But it's possible to get exact the same result with 3ds max frame buffer if you have the right tools. Thing is that you should actually make any tone mapping or exposure controls after rendering in the composite software. So try and turn off any exposure controls in 3ds max, be sure that the output is 1,0 and render to OpenEXR or any high dynamic format that works. I think you have to be aware that you actually have to sRGB the final result (add 2,2 gamma to the linear material) to match the 3ds max frame buffer, since i think the buffer displays in sRGB in the end anyway.
But my guess would be that you have to reduce the alpha levels by 0,454 to get the correct result.
05-06-2010, 06:02 PM
Thanks for your reply, and confirming my suspicions about whats happening in AE. The problem with just adjusting the alpha levels by .454 to compensate is that it may LOOK ok, but AE maintains the funky exposure shifts it does to the values that are semi-transparent. Like in frame B from my image above... when clamping the alpha levels, it will now look like frame C, but those crazy over exposed RGB values remain, so if you do any sort of glows ( say a Diffusion filter from MBLooks ) the semi-transparent portions ( the reflection in my case) is going to glow way brighter than the solid object itself.
The only solution I've found is no longer to use any exposure control out of max, and keeping the render output EXR completely linear and like you say, doing any tonemapping/correction in AE.
So now my workflow is this: In max, I'll put a Utility Gamma & Gain shader on all of my color channels ( to linearize color maps used in the scene ) on my materials. I'll temporarily turn on mr Photographic Exposure control while I'm doing my lighting, and when I start getting something I like, I'll turn it off and render out to AE. In AE my project is 32bit Linear, so it detects the EXR as linear, and automatically puts it into the project working space (ie. it stays linear), and with AE's display color management on, I see something very similar to the way it was looking in max w/ exposure control on. Then I just have to adjust my exposure a little bit, some levels etc...maybe tweak lights in max, back and forth and so on. Then use AE's color management to export a final image in sRGB.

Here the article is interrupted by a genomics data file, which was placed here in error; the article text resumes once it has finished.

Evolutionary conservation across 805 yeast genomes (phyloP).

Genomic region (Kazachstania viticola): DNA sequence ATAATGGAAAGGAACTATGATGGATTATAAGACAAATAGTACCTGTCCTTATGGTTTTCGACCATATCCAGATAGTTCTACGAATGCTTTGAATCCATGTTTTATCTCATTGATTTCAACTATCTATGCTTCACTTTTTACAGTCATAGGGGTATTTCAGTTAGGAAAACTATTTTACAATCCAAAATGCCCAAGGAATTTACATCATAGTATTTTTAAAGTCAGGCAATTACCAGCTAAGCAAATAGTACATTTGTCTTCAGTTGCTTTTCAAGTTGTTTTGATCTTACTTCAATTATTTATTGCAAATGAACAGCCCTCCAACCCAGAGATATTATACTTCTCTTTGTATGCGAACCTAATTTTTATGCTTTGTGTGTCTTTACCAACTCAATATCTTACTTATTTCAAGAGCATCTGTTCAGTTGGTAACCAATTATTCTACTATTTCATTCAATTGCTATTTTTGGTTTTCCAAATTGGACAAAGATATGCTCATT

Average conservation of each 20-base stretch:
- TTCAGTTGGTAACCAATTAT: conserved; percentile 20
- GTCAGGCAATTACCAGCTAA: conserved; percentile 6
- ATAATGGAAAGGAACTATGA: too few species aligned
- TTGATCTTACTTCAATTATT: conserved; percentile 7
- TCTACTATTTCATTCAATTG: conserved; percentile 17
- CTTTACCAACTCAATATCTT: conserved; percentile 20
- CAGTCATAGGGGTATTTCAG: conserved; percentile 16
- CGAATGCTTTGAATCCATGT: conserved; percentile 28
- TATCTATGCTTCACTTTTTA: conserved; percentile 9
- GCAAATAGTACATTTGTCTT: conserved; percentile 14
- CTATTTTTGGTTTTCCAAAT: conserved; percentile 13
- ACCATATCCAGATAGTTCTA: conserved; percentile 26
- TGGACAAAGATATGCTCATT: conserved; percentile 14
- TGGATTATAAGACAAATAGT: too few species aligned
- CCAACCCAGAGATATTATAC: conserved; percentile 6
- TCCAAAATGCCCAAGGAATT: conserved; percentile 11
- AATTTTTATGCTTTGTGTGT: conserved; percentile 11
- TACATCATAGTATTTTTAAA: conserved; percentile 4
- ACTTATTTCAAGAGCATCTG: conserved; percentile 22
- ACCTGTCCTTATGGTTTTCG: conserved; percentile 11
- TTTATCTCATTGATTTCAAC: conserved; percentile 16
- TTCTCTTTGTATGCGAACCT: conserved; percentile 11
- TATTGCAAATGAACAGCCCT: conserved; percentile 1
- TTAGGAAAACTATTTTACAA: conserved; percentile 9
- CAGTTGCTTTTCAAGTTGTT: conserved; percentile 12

What I WAS doing, which doesn't work with AE, is using Max to handle the gamma correction and tonemapping via mr Photographic Exposure Control, but still exporting a 32bit EXR so I'd still have some overbrights to playwith. Then when AE brought it in, under footage interpretation > color management, I'd specify that Interpret As Linear Light was OFF. It was under these circumstances that fully opaque objects looked and composited exactly as expected, it was only until I started dealing w/ semi-transparent objects that I realized AE freaks out in this scenario.